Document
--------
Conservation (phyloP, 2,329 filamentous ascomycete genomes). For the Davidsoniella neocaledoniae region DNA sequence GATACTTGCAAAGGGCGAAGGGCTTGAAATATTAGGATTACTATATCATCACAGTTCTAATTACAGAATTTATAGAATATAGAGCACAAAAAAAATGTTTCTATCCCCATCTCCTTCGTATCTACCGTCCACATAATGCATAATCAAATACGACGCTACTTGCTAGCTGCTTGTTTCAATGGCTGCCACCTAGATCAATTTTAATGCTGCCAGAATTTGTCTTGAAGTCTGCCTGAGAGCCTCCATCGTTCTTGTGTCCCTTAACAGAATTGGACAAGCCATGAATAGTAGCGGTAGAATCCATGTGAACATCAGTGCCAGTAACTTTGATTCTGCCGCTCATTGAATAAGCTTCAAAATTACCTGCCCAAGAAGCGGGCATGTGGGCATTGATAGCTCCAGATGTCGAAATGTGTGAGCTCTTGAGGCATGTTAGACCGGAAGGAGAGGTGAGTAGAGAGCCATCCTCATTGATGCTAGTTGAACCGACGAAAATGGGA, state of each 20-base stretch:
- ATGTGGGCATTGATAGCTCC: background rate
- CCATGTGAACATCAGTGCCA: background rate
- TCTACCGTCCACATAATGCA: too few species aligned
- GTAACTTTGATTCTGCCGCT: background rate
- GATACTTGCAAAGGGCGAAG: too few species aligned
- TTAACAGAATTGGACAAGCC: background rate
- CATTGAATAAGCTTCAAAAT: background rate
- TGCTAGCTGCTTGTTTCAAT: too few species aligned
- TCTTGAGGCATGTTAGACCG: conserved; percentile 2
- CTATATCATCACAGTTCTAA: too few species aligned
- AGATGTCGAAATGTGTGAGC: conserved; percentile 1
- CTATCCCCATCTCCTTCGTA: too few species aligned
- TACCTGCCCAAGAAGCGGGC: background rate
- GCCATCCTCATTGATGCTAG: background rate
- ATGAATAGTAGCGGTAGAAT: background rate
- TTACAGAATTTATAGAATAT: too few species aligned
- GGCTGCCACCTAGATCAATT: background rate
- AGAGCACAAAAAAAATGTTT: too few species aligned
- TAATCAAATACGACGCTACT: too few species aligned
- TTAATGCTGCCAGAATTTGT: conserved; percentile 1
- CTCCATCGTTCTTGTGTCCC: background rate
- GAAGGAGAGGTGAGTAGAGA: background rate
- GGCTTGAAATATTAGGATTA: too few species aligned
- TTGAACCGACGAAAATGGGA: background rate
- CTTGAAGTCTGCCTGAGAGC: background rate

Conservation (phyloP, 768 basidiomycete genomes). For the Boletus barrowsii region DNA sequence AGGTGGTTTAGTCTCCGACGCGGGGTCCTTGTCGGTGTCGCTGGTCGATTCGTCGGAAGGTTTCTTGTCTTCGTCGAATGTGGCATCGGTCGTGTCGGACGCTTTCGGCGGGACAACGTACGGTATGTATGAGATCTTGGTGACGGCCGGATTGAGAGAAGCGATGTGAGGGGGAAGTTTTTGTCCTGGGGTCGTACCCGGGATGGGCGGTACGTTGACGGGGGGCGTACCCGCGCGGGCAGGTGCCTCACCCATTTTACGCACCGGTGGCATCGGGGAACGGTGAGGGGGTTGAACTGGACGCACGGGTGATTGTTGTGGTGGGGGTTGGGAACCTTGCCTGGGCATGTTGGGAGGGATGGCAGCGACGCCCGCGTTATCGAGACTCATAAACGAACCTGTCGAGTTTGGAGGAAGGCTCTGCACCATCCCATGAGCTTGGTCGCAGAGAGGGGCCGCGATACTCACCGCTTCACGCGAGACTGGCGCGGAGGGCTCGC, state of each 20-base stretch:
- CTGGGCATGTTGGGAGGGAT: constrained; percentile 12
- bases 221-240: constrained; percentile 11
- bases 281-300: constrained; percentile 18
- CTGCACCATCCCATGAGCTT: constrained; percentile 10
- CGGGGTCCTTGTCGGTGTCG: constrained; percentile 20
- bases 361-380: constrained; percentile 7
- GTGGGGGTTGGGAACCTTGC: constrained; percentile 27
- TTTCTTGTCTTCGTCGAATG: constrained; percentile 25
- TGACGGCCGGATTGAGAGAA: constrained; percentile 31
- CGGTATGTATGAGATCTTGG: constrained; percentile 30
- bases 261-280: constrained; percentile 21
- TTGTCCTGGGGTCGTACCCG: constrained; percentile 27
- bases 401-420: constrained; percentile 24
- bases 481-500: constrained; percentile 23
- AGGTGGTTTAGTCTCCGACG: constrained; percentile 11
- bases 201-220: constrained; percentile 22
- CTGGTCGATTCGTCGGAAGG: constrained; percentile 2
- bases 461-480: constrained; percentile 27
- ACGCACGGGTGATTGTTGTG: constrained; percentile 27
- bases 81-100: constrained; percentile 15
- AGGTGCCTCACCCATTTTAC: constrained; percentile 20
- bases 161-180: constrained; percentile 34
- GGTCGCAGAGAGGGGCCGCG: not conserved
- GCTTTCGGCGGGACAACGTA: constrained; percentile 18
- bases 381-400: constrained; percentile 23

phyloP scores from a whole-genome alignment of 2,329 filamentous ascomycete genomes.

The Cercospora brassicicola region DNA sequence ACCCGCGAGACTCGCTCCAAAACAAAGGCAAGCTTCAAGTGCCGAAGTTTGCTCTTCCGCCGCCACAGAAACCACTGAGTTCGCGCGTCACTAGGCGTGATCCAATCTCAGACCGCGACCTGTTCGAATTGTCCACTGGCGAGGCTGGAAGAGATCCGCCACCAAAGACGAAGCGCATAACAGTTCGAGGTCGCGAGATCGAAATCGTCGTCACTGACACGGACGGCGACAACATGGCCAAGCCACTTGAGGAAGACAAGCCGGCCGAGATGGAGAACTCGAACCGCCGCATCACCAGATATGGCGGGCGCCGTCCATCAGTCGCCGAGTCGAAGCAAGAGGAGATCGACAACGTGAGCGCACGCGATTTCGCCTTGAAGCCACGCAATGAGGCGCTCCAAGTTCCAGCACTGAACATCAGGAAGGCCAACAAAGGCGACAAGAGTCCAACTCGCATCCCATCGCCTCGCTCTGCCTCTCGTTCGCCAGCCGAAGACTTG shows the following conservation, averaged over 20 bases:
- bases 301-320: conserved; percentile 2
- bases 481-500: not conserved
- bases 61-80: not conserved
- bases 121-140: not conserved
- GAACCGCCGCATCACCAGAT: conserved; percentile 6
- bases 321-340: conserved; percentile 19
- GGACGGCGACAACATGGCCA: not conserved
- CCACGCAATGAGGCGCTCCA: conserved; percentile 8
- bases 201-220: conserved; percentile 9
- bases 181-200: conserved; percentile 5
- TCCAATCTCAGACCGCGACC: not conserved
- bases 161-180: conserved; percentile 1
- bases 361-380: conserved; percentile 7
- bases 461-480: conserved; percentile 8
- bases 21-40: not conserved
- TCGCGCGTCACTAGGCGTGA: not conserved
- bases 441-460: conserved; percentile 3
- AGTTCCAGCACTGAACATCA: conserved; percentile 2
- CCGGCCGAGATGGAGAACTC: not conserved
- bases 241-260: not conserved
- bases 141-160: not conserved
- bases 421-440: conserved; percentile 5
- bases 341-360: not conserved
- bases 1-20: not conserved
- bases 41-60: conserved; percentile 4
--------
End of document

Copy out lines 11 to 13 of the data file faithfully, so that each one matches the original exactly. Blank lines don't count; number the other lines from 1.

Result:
- CTATATCATCACAGTTCTAA: too few species aligned
- AGATGTCGAAATGTGTGAGC: conserved; percentile 1
- CTATCCCCATCTCCTTCGTA: too few species aligned